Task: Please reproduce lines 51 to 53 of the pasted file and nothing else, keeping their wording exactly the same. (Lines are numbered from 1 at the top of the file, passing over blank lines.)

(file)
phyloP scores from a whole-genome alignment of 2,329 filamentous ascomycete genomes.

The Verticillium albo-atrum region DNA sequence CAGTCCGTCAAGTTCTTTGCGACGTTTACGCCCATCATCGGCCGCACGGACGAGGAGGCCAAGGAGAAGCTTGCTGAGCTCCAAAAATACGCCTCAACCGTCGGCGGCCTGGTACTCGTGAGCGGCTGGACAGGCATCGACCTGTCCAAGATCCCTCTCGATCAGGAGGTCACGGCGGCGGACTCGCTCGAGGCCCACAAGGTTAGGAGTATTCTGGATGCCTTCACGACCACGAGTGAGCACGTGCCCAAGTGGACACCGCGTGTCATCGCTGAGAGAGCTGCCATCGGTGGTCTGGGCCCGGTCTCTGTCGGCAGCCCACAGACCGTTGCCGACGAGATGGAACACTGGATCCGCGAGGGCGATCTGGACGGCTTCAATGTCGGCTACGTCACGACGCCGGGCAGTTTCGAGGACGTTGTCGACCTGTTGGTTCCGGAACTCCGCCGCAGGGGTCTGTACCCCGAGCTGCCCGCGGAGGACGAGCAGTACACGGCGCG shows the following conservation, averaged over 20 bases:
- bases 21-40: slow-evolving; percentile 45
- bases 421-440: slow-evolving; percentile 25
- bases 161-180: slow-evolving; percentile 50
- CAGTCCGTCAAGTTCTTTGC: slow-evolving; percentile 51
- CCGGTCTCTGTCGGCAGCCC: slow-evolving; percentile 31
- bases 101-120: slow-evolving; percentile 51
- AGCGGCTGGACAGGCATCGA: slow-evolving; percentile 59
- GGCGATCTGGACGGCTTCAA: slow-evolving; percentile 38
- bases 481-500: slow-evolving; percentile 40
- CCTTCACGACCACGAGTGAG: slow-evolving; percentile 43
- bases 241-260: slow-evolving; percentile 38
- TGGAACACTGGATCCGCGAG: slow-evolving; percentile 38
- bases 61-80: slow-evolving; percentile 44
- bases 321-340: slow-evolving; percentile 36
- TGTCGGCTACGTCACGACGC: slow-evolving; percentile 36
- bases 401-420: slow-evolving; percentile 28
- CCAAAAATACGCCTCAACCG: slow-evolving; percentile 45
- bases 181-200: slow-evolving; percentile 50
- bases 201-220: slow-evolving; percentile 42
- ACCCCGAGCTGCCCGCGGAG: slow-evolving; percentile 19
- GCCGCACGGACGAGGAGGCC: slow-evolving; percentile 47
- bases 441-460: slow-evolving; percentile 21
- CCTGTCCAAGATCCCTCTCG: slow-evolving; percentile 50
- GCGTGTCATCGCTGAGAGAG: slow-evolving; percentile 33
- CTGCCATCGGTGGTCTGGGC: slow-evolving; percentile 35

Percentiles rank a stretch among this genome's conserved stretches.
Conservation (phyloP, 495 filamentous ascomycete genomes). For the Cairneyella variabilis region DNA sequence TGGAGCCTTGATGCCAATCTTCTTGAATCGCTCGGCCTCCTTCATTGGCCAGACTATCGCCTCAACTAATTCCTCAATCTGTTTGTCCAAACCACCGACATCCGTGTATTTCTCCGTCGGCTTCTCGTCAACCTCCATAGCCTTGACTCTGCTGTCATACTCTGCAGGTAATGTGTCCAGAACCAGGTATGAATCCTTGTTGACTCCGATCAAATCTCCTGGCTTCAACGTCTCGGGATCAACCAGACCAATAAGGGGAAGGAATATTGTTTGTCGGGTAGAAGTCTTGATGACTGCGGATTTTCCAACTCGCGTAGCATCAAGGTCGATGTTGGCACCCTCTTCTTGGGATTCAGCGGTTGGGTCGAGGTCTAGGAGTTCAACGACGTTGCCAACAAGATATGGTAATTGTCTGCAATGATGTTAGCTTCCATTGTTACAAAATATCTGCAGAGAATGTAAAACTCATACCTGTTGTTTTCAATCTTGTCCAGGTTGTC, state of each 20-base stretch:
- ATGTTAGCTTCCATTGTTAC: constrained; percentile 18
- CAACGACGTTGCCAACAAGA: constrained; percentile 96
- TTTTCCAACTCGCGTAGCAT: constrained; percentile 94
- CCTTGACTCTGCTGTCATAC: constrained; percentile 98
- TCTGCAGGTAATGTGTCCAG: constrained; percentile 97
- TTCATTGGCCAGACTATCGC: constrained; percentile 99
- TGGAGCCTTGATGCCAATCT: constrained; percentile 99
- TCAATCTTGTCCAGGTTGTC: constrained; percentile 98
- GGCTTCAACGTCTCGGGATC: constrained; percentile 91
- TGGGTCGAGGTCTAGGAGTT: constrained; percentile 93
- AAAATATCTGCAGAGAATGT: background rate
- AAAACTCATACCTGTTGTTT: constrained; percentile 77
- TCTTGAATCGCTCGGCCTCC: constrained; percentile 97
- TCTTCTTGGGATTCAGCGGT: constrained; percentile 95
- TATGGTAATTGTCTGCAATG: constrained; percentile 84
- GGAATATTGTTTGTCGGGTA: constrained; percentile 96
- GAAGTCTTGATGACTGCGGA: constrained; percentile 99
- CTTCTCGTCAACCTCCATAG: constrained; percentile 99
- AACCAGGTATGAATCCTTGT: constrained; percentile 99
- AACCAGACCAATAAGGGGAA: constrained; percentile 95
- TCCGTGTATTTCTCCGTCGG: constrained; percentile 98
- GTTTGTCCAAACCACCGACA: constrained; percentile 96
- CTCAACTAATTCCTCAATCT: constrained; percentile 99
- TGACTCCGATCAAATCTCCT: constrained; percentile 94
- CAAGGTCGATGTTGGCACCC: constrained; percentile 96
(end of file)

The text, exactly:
- GTTTGTCCAAACCACCGACA: constrained; percentile 96
- CTCAACTAATTCCTCAATCT: constrained; percentile 99
- TGACTCCGATCAAATCTCCT: constrained; percentile 94